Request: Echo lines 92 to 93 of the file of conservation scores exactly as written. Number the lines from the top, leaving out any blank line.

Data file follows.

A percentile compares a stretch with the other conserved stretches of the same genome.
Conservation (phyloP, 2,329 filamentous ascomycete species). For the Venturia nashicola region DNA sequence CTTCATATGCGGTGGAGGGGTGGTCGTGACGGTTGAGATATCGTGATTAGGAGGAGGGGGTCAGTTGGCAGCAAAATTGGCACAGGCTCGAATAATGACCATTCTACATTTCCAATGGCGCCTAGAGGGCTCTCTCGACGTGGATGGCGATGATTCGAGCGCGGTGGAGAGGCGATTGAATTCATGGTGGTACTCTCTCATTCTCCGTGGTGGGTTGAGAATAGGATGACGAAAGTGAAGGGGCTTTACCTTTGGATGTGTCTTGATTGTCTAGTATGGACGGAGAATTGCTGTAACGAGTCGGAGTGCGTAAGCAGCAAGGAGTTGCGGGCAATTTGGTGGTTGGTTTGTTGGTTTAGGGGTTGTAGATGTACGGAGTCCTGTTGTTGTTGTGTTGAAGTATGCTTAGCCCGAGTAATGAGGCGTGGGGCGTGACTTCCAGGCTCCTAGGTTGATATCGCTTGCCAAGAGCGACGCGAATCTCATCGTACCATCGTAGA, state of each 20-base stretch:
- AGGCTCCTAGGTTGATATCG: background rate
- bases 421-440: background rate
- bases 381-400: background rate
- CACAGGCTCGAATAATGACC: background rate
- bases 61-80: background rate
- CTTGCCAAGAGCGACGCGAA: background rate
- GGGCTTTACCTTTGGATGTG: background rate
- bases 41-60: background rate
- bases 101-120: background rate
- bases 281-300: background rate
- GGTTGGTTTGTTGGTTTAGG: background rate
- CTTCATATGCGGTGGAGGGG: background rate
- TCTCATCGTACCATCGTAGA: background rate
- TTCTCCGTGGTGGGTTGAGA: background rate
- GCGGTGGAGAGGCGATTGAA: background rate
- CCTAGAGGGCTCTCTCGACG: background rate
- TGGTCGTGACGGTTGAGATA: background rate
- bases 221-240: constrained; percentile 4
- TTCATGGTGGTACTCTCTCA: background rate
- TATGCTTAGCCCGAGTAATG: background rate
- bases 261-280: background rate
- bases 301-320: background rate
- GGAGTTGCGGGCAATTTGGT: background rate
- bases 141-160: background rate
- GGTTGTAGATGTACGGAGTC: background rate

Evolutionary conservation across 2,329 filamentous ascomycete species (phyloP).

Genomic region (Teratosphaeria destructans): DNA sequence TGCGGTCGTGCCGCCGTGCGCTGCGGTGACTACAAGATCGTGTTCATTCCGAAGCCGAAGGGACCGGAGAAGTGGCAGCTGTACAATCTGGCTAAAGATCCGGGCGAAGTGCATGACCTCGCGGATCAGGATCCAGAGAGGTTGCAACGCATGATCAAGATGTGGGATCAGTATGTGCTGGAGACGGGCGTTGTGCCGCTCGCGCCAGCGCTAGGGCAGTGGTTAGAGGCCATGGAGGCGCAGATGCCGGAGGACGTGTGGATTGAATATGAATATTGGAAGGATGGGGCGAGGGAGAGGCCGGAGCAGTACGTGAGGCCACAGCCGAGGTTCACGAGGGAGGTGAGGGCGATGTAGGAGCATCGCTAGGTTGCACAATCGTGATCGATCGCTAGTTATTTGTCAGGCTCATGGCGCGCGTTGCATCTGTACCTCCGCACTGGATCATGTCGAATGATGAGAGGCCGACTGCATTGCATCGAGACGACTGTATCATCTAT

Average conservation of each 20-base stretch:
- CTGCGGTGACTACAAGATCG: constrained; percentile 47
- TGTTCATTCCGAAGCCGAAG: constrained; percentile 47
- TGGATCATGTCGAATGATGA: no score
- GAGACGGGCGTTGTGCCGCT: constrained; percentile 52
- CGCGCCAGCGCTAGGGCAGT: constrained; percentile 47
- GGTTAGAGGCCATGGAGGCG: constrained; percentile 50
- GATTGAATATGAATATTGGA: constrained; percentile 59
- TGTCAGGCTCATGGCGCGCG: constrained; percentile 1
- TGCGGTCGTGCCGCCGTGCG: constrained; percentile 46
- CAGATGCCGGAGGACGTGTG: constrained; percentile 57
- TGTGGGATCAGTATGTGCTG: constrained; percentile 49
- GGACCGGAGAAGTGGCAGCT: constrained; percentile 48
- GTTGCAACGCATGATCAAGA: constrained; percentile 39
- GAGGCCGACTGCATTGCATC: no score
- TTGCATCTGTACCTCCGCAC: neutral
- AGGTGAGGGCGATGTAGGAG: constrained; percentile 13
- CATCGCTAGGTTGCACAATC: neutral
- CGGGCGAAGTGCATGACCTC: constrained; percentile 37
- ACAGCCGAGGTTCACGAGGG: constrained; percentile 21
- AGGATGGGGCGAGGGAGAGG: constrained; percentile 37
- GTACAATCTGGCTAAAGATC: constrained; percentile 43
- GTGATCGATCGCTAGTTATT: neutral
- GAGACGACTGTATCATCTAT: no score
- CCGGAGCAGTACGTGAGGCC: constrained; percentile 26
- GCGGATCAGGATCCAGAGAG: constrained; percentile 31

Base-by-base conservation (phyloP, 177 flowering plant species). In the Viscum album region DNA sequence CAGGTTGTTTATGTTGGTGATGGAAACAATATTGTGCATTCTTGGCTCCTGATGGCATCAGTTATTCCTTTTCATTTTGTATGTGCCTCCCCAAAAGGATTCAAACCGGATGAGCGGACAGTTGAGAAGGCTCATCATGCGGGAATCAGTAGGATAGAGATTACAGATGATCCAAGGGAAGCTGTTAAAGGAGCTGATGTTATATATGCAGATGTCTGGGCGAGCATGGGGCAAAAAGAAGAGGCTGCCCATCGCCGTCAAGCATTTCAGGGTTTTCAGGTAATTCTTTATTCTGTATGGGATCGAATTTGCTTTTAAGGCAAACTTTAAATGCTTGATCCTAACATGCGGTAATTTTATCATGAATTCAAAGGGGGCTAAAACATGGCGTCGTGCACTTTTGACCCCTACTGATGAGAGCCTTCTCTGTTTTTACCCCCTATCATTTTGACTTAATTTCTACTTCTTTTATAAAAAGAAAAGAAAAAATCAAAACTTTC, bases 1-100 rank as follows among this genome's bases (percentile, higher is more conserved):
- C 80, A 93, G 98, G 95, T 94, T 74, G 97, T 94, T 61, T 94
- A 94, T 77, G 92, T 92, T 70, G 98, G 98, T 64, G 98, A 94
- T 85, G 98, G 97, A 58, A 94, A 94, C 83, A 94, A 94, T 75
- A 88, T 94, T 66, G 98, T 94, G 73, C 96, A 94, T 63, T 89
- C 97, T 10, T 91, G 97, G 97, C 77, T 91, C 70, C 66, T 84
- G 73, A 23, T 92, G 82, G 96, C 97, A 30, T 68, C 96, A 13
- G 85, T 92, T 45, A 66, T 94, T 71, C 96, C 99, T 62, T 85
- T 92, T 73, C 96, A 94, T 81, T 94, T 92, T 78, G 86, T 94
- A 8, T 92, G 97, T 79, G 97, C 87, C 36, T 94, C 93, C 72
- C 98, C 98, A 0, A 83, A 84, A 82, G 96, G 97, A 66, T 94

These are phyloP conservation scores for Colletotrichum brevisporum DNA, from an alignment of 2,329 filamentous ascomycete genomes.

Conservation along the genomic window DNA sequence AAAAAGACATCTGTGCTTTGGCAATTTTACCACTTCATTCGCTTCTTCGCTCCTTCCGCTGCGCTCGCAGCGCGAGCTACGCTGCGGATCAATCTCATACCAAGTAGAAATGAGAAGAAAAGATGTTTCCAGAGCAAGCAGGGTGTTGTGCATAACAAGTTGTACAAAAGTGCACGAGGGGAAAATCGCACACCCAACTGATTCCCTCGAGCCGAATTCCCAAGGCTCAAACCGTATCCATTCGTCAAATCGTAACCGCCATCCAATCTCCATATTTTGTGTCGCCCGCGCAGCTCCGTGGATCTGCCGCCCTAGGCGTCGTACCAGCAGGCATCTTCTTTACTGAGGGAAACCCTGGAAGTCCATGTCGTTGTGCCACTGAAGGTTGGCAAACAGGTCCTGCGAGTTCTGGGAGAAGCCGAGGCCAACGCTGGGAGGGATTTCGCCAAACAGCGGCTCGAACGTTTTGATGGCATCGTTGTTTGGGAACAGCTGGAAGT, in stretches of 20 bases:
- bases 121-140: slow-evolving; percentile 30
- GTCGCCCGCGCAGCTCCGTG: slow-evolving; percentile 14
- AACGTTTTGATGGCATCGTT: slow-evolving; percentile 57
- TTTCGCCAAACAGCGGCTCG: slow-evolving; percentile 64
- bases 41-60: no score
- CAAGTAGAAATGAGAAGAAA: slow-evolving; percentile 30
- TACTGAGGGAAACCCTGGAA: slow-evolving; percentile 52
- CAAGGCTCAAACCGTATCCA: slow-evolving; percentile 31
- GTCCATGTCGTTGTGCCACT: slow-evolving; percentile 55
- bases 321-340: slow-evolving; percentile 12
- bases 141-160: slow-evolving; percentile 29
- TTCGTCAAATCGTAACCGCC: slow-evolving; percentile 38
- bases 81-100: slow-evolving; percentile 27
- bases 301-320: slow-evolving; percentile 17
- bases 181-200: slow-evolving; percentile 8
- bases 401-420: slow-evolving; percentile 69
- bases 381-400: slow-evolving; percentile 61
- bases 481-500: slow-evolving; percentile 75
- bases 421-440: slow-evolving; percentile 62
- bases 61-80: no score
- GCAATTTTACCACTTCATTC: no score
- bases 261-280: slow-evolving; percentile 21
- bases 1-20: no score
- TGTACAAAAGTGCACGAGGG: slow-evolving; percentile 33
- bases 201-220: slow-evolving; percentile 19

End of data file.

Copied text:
- TGTACAAAAGTGCACGAGGG: slow-evolving; percentile 33
- bases 201-220: slow-evolving; percentile 19